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A ‘for sale’ sign is seen in Toronto’s east end. (Deborah Baic/The Globe and Mail)
A ‘for sale’ sign is seen in Toronto’s east end. (Deborah Baic/The Globe and Mail)

Mortgage battle escalates as Scotiabank offers 2.97% five-year rate Add to ...

The Globe’s new Real Estate Beat offers news and analysis on the Canadian housing market from real estate reporter, Tara Perkins, and others. Read more on The Globe’s housing page and follow Tara on Twitter @TaraPerkins.

Bank of Nova Scotia is the latest lender to push the envelope on mortgage rates, offering a five-year fixed rate of 2.97 per cent.

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That’s the lowest five-year fixed rate among the big banks, and comes in slightly below the 2.99 per cent rate that Bank of Montreal has sparked controversy with in recent years (Bank of Montreal’s current five-year fixed rate is 3.29 per cent).

When Bank of Montreal and Manulife Bank dropped their five-year fixed rates below 3 per cent in the spring of 2013, they raised the ire of then-finance minister Jim Flaherty, who was trying to curb growing consumer debt levels. But current Finance Minister Joe Oliver has signalled that he wants to be less involved in the mortgage market than his predecessor was.

There are lower rates in the market. Earlier this month Investors Group had a 1.99 per cent promotion, but that was on three-year variable-rate mortgages. Five-year fixed rates are important because the government requires consumers who are taking out an insured mortgage of less than five years to pass a test that shows they could afford a five-year fixed-rate mortgage. So it’s the five-year fixed rates that could, in theory, cause more concern in Ottawa about consumer debt levels.

David Stafford, Scotiabank’s managing director of real estate secured lending, makes a case for why he thinks Ottawa should not be worried: he says the bank is telling consumers to use the low rates that are available in the market today to pay down their mortgage faster, rather than taking advantage of the low rates to buy a more expensive house than they otherwise would.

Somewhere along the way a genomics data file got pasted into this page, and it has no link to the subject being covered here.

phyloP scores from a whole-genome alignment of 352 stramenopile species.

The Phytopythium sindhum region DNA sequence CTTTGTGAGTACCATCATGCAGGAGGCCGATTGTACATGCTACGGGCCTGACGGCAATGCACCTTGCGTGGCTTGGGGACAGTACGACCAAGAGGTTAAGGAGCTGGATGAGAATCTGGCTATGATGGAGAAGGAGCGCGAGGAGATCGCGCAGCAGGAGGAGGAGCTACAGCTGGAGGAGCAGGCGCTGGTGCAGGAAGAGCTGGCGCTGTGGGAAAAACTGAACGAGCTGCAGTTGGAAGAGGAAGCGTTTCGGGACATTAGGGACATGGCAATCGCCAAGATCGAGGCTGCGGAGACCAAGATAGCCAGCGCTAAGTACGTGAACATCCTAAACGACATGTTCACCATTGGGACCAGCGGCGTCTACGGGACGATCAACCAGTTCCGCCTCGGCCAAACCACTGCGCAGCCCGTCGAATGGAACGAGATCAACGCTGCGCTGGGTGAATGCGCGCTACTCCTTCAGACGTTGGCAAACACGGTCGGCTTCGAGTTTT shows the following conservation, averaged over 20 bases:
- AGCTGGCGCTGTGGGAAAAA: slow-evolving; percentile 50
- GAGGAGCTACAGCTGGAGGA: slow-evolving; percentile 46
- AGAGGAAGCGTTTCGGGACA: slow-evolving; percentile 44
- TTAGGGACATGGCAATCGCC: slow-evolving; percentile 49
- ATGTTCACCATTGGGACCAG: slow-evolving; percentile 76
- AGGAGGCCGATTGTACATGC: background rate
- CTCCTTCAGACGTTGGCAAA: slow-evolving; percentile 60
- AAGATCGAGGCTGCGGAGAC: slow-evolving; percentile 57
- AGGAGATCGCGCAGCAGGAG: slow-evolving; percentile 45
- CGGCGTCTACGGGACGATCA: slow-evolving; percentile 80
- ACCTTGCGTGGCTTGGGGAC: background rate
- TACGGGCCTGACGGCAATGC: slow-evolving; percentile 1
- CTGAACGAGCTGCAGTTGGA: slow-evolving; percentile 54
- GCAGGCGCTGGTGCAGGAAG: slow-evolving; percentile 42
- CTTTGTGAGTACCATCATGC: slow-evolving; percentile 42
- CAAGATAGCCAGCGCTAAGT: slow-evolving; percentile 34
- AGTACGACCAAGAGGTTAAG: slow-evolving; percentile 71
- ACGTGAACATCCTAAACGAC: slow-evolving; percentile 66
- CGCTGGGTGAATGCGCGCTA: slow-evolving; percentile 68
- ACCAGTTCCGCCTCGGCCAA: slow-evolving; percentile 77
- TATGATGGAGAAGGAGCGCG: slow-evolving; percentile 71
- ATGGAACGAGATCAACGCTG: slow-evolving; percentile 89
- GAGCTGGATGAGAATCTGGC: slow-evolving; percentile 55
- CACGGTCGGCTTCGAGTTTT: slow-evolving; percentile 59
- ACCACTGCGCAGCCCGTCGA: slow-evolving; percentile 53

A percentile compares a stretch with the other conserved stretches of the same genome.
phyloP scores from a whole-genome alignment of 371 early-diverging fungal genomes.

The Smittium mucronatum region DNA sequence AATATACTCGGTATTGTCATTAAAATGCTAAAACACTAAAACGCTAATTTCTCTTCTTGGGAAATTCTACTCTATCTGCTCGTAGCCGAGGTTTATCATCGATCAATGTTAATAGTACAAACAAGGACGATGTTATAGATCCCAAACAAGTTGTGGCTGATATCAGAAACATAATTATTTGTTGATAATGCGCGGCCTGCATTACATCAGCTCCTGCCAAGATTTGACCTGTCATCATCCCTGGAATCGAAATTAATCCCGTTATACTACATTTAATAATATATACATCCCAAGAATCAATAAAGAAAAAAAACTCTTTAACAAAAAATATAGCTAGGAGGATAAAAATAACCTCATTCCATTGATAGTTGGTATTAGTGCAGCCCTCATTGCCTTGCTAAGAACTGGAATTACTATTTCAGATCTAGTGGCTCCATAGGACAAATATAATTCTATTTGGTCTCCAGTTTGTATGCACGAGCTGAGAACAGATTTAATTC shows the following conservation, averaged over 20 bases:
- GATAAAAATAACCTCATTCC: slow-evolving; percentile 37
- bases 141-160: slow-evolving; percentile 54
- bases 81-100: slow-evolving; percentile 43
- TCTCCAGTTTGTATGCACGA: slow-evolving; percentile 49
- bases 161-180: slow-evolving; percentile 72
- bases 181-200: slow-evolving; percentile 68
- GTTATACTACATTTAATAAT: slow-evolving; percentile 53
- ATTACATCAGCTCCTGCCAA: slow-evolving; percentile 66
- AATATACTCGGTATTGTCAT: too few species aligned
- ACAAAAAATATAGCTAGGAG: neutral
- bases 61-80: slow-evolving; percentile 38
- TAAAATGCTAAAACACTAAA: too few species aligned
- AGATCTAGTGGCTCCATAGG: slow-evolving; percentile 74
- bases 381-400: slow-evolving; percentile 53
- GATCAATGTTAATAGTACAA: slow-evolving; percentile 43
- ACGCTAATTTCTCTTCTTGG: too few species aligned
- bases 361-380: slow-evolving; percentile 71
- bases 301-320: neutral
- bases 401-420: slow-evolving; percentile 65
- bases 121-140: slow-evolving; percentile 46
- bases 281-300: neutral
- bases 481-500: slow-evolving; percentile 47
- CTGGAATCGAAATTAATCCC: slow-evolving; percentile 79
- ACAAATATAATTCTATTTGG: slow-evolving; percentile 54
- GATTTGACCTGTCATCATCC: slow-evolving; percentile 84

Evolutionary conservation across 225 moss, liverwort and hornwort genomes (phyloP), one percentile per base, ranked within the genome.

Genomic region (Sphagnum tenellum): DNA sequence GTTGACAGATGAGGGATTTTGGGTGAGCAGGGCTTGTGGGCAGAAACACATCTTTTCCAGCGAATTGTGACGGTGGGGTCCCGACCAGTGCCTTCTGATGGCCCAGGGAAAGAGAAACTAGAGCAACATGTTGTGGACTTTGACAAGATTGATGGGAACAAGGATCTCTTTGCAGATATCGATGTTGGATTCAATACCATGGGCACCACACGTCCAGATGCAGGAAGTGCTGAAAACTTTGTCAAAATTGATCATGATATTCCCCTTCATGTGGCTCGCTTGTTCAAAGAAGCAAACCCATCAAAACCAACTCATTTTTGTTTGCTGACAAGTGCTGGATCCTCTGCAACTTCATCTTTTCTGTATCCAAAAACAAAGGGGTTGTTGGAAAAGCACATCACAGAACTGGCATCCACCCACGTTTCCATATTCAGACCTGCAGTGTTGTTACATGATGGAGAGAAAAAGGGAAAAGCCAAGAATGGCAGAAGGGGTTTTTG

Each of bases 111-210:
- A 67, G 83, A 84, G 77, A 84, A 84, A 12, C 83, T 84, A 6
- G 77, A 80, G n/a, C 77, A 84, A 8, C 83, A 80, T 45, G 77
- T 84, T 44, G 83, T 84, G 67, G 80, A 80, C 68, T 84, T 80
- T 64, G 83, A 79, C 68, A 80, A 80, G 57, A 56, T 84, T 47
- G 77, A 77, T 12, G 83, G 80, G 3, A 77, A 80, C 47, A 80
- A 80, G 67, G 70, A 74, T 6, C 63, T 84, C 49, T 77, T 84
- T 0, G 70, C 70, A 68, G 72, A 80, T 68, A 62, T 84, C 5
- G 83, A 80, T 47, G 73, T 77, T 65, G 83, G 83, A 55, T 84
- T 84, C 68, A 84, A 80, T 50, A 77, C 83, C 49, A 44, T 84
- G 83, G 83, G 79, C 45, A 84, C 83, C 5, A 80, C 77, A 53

“Consumers view rate as a proxy for cost,” he says. “But the actual cost of the mortgage is the dollars that you spend in interest. There are three things that drive that: how much you borrow, at what rate, for how long. And the most expensive part of the mortgage right now is time, not the rate… “If you were to make a payment on your mortgage as if rates were 4 or 4.5 per cent, then that 3 per cent rate goes to work for you.”

Banks normally stoke competition in the mortgage market towards the start of the all-important spring home selling season, but Scotiabank’s rate promotion comes relatively late. That’s a sign that the traditional spring selling season was delayed, in large part by bad weather.

“The mortgage market started late this year, it was a late spring,” Mr. Stafford says.

Scotiabank’s head of Canadian banking, Anatol von Hahn, told analysts that the mortgage market is not growing the way it has in previous years, and noted that mortgages are the largest item on the big banks’ balance sheets.

“We’ve had a bit of a slower start to the mortgage season,” Royal Bank of Canada president Dave McKay told analysts last week.

Mr. Stafford says he remains optimistic that business is picking up, and says there have been steady increases in mortgage volumes week-over-week.

“There’s going to be a burst of activity,” he says of home sales.

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